As I look around my Facebook feed, I’m noticing the plebiscite has begun its reign of terror – people left and right debating with great aplomb whether myself and others like me deserve the right to marry.

I’ve seen a good number of allies go to bat for queer rights, and I’m so, so grateful to you for it. But if there’s one piece of advice I can give you that may save you a stress headache and me a mental breakdown it’s this:

Do away with words like “belief” and “opinion”.

“I believe in marriage equality,” sounds like solid support on the surface of things, but when you have someone else going, “Well I believe in the sanctity of marriage between a man and a woman,” things start to get trying. All of a sudden the conversation becomes a matter of a difference of opinion, and let me tell you right now, watching two non-queer people debate my rights like they would a preference for pineapple on pizza is about as fun as a kick to the face.

Instead, keep this in mind: It’s not your belief that queer people shouldn’t be denied the right to marry, nor is it your opinion. It’s a fact.

Every human being has the right to marry and found a family according to Article 23 of the International Covenant on Civil and Political Rights. By denying LGBTQ people the right to marry their same-sex partners, the Australian government is denying us a human right.

Lends the argument a different light doesn’t it?

Now, instead of pitting your opinion that LGBTQ people should be allowed to marry against some asshole’s belief in a so-called sacred institution (that totally wasn’t amended to the specific detriment of LGTBQ people as recently as 2004- oh wait), you’re slamming the International Bill of Human Rights down on the table and asking them to take issue with that.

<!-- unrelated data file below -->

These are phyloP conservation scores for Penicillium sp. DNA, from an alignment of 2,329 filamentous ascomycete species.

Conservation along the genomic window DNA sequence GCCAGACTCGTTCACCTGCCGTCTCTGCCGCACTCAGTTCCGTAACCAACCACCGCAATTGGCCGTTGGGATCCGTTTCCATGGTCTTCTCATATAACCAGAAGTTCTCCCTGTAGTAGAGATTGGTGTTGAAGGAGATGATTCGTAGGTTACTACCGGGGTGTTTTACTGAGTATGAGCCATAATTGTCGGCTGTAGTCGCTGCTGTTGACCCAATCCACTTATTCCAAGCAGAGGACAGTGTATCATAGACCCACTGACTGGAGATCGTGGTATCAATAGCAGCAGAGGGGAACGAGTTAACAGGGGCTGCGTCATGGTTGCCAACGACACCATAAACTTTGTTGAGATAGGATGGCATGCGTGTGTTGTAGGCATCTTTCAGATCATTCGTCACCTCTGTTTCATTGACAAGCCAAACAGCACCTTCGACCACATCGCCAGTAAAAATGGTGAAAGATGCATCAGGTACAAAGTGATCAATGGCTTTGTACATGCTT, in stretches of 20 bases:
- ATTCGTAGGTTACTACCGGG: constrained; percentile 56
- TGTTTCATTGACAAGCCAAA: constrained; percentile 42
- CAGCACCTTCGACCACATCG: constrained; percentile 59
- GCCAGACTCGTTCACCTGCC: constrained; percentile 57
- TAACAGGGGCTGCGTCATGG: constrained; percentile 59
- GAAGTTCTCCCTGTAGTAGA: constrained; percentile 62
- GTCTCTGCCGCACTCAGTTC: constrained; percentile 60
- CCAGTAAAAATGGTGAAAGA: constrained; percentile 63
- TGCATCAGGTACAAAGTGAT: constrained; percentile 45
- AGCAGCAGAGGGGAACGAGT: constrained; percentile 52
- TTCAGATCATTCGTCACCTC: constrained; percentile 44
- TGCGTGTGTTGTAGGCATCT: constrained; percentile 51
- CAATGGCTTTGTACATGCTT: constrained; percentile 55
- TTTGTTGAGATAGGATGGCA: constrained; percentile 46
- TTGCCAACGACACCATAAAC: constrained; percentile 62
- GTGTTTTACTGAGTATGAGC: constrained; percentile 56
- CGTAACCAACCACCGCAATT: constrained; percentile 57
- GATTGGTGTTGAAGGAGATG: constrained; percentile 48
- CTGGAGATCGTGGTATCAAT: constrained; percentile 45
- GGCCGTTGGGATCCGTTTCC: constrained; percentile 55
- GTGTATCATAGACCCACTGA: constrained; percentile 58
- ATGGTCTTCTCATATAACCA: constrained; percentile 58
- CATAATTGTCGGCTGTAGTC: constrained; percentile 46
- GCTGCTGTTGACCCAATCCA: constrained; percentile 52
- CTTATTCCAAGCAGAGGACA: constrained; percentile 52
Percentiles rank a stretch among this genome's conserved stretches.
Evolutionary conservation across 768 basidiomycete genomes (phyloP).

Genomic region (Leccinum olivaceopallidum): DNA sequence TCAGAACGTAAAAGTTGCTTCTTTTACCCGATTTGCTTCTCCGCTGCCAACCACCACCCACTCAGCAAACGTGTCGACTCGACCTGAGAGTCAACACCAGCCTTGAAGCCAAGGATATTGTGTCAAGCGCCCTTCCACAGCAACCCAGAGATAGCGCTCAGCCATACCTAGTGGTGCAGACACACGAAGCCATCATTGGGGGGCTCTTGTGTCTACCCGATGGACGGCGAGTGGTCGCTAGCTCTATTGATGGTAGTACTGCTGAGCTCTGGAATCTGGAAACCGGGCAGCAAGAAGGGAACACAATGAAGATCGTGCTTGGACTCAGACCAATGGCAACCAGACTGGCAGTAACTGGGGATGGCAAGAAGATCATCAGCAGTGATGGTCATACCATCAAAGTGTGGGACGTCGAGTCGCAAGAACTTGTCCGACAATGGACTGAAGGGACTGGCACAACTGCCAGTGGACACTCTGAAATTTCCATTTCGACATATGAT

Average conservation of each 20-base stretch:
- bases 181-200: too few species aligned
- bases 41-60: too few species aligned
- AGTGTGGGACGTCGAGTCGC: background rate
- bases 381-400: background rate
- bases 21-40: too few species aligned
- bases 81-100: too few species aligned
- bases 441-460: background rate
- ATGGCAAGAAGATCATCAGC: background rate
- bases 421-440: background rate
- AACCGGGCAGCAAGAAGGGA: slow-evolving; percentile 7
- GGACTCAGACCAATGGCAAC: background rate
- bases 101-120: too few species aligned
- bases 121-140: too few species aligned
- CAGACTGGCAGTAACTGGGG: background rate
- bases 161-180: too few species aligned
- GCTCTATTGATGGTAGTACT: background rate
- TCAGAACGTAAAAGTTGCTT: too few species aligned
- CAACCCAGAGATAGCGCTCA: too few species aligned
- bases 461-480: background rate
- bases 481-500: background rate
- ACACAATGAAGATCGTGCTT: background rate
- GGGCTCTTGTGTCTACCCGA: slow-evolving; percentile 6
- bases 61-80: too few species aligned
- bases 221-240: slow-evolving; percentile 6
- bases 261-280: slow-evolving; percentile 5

“But what about GOD?!” I can hear someone yelling from the nosebleeds. “Freedom of religion Motherfricker!”

I’m glad you asked.

Freedom of religion is a human right. Article 18 of the ICCPR states that: “Everyone shall have the right to freedom of thought, conscience and religion.” Here’s my favourite part of that article though: “Article 18 protects theistic, non-theistic and atheistic beliefs, as well as the right not to profess any religion or belief.”

What this means, gentlefolks, is I can give God the middle finger while moonwalking backwards into a class on evolution and it is my human right to do so. The religion of others doesn’t trump my right to not have or practice one myself.

And just in case that wasn’t enough: “Article 18.3 permits restrictions on the freedom to manifest religion or belief only if limitations are prescribed by law and are necessary to protect […] the fundamental rights and freedoms of others“.

Like, say, our right to marry? Which is a fundamental human right? See where I’m going with this?

At the end of the day, an individual person’s human rights trump religion. Now, if people wanted to argue that the laws of God are higher than the laws of man (those rope-happy Irishmen) that’s their deal, but they’d probably want to start with locking down exactly what God’s laws are. Given the interpretation of the Bible has its very own field of study, they’re gonna have a world of fun with that one, and I wish them the best of it.

So here we are.

You don’t believe in marriage equality. You support marriage equality. You don’t think we should have the right to marry. You know we do, and you know that right is being denied.

Ballot papers are going to start arriving in our letterboxes by the 12th of September, and a final result is expected by November 15th. Until then, all we can do is enrol to vote, try and mitigate the damage to the LGBTQ community, and hope Malcolm Turnbull steps on lego every day for the rest of this shitfest he’s brought down on us.